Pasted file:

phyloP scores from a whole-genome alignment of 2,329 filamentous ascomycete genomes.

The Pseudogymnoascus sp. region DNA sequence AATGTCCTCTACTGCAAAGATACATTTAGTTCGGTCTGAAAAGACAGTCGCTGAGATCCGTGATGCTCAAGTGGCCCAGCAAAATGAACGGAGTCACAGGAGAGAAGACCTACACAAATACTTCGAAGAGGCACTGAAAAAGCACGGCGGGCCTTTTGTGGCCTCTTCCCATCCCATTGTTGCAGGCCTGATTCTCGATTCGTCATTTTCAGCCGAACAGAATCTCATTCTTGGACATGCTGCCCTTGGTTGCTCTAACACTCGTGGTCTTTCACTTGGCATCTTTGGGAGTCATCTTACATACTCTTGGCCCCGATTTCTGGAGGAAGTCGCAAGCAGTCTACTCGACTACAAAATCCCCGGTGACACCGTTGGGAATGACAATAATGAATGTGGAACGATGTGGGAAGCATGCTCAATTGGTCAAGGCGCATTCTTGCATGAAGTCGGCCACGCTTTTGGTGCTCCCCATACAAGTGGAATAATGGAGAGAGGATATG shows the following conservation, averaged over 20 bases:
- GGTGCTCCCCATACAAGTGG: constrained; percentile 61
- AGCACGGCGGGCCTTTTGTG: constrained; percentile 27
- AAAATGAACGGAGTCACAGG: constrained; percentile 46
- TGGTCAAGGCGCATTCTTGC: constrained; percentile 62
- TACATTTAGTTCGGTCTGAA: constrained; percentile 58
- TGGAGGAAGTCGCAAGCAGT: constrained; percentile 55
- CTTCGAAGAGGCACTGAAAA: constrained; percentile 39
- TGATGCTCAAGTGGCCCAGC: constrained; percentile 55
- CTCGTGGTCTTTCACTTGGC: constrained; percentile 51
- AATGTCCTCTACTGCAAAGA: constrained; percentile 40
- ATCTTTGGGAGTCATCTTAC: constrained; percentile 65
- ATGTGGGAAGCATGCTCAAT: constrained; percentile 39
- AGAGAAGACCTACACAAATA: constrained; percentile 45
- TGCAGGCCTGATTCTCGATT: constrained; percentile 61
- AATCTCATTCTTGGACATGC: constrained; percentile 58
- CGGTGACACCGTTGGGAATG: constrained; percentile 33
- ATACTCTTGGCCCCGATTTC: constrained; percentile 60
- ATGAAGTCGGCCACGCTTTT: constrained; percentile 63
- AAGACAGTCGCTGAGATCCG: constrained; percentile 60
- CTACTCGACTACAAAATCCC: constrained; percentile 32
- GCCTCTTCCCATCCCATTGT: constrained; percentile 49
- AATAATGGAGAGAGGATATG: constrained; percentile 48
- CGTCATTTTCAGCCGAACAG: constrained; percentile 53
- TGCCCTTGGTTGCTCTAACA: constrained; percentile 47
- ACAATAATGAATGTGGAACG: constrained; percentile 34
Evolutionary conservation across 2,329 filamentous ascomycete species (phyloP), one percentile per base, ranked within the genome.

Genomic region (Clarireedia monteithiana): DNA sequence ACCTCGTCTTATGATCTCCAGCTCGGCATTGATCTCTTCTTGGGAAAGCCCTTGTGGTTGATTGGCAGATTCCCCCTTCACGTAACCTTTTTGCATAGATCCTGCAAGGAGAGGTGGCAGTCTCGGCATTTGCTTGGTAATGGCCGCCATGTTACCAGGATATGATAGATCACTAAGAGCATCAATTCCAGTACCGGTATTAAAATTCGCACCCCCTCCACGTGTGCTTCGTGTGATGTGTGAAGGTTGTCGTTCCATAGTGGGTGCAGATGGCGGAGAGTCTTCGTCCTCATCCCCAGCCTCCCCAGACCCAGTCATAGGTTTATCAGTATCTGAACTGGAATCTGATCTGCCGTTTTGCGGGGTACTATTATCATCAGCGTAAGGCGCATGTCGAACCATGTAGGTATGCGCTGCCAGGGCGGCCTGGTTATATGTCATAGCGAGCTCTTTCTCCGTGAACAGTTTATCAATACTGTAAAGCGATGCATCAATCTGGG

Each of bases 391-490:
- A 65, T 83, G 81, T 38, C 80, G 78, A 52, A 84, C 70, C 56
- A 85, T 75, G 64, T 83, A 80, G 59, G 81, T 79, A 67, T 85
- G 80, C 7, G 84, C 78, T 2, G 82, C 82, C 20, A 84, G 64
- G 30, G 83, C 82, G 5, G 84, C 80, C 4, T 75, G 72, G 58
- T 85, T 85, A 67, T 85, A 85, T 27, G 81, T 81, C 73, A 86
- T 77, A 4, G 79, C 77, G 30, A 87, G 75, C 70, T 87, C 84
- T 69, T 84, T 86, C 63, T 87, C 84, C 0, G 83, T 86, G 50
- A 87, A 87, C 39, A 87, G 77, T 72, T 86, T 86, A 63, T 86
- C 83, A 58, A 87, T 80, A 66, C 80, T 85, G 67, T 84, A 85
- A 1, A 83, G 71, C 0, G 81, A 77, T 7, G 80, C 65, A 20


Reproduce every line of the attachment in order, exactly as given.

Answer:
phyloP scores from a whole-genome alignment of 2,329 filamentous ascomycete genomes.

The Pseudogymnoascus sp. region DNA sequence AATGTCCTCTACTGCAAAGATACATTTAGTTCGGTCTGAAAAGACAGTCGCTGAGATCCGTGATGCTCAAGTGGCCCAGCAAAATGAACGGAGTCACAGGAGAGAAGACCTACACAAATACTTCGAAGAGGCACTGAAAAAGCACGGCGGGCCTTTTGTGGCCTCTTCCCATCCCATTGTTGCAGGCCTGATTCTCGATTCGTCATTTTCAGCCGAACAGAATCTCATTCTTGGACATGCTGCCCTTGGTTGCTCTAACACTCGTGGTCTTTCACTTGGCATCTTTGGGAGTCATCTTACATACTCTTGGCCCCGATTTCTGGAGGAAGTCGCAAGCAGTCTACTCGACTACAAAATCCCCGGTGACACCGTTGGGAATGACAATAATGAATGTGGAACGATGTGGGAAGCATGCTCAATTGGTCAAGGCGCATTCTTGCATGAAGTCGGCCACGCTTTTGGTGCTCCCCATACAAGTGGAATAATGGAGAGAGGATATG shows the following conservation, averaged over 20 bases:
- GGTGCTCCCCATACAAGTGG: constrained; percentile 61
- AGCACGGCGGGCCTTTTGTG: constrained; percentile 27
- AAAATGAACGGAGTCACAGG: constrained; percentile 46
- TGGTCAAGGCGCATTCTTGC: constrained; percentile 62
- TACATTTAGTTCGGTCTGAA: constrained; percentile 58
- TGGAGGAAGTCGCAAGCAGT: constrained; percentile 55
- CTTCGAAGAGGCACTGAAAA: constrained; percentile 39
- TGATGCTCAAGTGGCCCAGC: constrained; percentile 55
- CTCGTGGTCTTTCACTTGGC: constrained; percentile 51
- AATGTCCTCTACTGCAAAGA: constrained; percentile 40
- ATCTTTGGGAGTCATCTTAC: constrained; percentile 65
- ATGTGGGAAGCATGCTCAAT: constrained; percentile 39
- AGAGAAGACCTACACAAATA: constrained; percentile 45
- TGCAGGCCTGATTCTCGATT: constrained; percentile 61
- AATCTCATTCTTGGACATGC: constrained; percentile 58
- CGGTGACACCGTTGGGAATG: constrained; percentile 33
- ATACTCTTGGCCCCGATTTC: constrained; percentile 60
- ATGAAGTCGGCCACGCTTTT: constrained; percentile 63
- AAGACAGTCGCTGAGATCCG: constrained; percentile 60
- CTACTCGACTACAAAATCCC: constrained; percentile 32
- GCCTCTTCCCATCCCATTGT: constrained; percentile 49
- AATAATGGAGAGAGGATATG: constrained; percentile 48
- CGTCATTTTCAGCCGAACAG: constrained; percentile 53
- TGCCCTTGGTTGCTCTAACA: constrained; percentile 47
- ACAATAATGAATGTGGAACG: constrained; percentile 34
Evolutionary conservation across 2,329 filamentous ascomycete species (phyloP), one percentile per base, ranked within the genome.

Genomic region (Clarireedia monteithiana): DNA sequence ACCTCGTCTTATGATCTCCAGCTCGGCATTGATCTCTTCTTGGGAAAGCCCTTGTGGTTGATTGGCAGATTCCCCCTTCACGTAACCTTTTTGCATAGATCCTGCAAGGAGAGGTGGCAGTCTCGGCATTTGCTTGGTAATGGCCGCCATGTTACCAGGATATGATAGATCACTAAGAGCATCAATTCCAGTACCGGTATTAAAATTCGCACCCCCTCCACGTGTGCTTCGTGTGATGTGTGAAGGTTGTCGTTCCATAGTGGGTGCAGATGGCGGAGAGTCTTCGTCCTCATCCCCAGCCTCCCCAGACCCAGTCATAGGTTTATCAGTATCTGAACTGGAATCTGATCTGCCGTTTTGCGGGGTACTATTATCATCAGCGTAAGGCGCATGTCGAACCATGTAGGTATGCGCTGCCAGGGCGGCCTGGTTATATGTCATAGCGAGCTCTTTCTCCGTGAACAGTTTATCAATACTGTAAAGCGATGCATCAATCTGGG

Each of bases 391-490:
- A 65, T 83, G 81, T 38, C 80, G 78, A 52, A 84, C 70, C 56
- A 85, T 75, G 64, T 83, A 80, G 59, G 81, T 79, A 67, T 85
- G 80, C 7, G 84, C 78, T 2, G 82, C 82, C 20, A 84, G 64
- G 30, G 83, C 82, G 5, G 84, C 80, C 4, T 75, G 72, G 58
- T 85, T 85, A 67, T 85, A 85, T 27, G 81, T 81, C 73, A 86
- T 77, A 4, G 79, C 77, G 30, A 87, G 75, C 70, T 87, C 84
- T 69, T 84, T 86, C 63, T 87, C 84, C 0, G 83, T 86, G 50
- A 87, A 87, C 39, A 87, G 77, T 72, T 86, T 86, A 63, T 86
- C 83, A 58, A 87, T 80, A 66, C 80, T 85, G 67, T 84, A 85
- A 1, A 83, G 71, C 0, G 81, A 77, T 7, G 80, C 65, A 20